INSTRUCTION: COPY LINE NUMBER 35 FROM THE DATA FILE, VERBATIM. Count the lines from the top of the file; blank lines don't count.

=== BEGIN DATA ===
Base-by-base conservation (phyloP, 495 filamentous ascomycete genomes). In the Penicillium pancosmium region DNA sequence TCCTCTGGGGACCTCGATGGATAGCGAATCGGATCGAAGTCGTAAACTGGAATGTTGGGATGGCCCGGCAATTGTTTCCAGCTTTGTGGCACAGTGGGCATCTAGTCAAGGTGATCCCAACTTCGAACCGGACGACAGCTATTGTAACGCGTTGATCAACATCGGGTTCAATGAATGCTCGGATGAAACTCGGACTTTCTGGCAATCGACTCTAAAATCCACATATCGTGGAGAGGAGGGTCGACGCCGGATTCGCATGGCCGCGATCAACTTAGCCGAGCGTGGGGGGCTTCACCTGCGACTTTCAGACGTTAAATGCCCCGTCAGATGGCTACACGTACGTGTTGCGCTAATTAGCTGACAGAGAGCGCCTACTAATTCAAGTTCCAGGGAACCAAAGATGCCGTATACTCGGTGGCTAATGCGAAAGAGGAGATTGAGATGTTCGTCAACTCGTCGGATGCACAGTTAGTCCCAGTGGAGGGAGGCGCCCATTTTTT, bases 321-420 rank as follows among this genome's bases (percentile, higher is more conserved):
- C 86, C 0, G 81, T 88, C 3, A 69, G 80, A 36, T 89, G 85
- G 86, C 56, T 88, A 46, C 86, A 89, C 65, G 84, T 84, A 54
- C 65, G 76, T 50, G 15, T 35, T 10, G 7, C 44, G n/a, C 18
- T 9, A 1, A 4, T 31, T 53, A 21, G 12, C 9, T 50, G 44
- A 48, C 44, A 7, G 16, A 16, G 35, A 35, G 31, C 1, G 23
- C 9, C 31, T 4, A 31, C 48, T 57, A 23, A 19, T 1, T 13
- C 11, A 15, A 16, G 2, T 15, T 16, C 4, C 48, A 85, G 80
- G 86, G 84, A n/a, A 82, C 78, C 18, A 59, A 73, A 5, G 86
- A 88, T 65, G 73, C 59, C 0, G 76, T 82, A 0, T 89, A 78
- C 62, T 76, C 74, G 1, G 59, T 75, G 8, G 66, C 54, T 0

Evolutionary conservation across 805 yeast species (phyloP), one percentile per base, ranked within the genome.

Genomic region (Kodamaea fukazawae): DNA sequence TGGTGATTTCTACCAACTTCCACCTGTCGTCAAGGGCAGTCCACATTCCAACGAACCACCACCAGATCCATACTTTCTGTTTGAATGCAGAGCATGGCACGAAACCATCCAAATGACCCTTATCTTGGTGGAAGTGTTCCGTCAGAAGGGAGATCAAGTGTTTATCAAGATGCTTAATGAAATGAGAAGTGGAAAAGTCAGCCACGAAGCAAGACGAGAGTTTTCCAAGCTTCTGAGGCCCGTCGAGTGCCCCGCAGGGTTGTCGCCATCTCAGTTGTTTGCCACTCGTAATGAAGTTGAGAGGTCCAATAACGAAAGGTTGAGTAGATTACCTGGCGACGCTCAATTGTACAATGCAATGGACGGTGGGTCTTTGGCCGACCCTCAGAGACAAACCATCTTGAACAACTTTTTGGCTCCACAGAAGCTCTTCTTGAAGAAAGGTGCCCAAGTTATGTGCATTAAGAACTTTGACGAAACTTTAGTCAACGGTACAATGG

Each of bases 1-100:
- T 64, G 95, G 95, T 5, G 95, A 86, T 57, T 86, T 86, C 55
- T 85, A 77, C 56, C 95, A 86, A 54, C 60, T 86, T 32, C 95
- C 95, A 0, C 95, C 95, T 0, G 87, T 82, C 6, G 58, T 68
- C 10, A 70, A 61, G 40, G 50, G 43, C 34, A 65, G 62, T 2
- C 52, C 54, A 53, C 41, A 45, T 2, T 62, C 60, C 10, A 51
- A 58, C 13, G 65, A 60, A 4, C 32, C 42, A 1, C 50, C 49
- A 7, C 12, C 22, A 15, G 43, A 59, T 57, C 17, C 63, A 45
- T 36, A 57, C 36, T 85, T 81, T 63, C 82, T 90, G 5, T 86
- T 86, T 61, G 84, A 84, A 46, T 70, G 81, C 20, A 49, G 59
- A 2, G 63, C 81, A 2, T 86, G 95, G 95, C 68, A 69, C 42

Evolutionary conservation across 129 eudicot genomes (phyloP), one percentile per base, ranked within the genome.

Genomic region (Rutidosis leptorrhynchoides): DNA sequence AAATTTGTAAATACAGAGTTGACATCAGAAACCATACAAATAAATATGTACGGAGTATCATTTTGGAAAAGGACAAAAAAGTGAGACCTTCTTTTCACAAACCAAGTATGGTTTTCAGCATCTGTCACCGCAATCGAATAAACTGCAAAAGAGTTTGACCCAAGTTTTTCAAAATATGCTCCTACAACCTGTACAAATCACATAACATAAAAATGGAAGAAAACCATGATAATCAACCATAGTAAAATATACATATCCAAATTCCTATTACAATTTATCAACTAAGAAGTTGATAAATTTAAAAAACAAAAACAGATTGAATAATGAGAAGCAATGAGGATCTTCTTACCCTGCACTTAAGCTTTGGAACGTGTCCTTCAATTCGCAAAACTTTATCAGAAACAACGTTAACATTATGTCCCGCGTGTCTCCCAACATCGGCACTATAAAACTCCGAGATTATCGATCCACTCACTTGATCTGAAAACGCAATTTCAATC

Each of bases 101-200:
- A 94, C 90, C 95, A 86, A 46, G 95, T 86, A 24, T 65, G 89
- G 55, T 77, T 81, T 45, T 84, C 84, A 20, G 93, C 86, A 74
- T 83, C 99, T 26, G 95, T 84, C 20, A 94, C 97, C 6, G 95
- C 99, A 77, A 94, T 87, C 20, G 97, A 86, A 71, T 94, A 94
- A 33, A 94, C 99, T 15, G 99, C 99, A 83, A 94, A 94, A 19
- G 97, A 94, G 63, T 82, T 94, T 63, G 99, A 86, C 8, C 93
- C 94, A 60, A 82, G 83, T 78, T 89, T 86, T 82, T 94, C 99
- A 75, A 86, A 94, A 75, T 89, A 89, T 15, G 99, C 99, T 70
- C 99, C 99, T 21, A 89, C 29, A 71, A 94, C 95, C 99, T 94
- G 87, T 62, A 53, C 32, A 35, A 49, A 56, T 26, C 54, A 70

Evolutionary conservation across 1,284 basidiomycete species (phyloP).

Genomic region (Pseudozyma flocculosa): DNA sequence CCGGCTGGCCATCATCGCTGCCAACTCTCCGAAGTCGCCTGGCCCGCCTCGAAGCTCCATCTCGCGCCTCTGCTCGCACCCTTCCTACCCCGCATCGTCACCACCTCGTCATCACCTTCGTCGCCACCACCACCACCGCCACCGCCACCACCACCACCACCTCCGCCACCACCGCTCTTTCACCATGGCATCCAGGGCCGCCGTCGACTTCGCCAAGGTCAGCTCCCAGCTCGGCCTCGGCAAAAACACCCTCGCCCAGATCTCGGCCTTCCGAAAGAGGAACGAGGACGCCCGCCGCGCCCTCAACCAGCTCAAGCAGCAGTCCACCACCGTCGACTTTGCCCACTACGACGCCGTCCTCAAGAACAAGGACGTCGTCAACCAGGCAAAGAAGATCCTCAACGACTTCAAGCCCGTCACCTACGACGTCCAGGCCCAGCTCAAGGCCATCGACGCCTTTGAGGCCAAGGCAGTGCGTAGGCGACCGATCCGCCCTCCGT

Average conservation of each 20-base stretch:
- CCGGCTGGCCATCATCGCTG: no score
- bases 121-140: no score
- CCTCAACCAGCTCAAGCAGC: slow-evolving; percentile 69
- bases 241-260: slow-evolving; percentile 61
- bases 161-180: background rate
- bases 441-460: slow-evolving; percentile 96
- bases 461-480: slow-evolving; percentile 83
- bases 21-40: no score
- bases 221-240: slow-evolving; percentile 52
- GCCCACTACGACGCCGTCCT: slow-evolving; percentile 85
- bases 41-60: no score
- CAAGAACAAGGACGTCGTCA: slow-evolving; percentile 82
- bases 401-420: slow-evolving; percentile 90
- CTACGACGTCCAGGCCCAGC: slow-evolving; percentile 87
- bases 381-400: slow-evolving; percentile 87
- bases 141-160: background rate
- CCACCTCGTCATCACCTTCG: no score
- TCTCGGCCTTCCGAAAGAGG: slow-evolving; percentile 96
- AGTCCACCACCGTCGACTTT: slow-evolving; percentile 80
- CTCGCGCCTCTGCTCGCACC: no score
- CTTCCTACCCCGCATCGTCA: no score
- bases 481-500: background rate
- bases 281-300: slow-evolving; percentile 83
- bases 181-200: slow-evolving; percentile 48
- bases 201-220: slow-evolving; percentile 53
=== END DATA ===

- A 75, A 86, A 94, A 75, T 89, A 89, T 15, G 99, C 99, T 70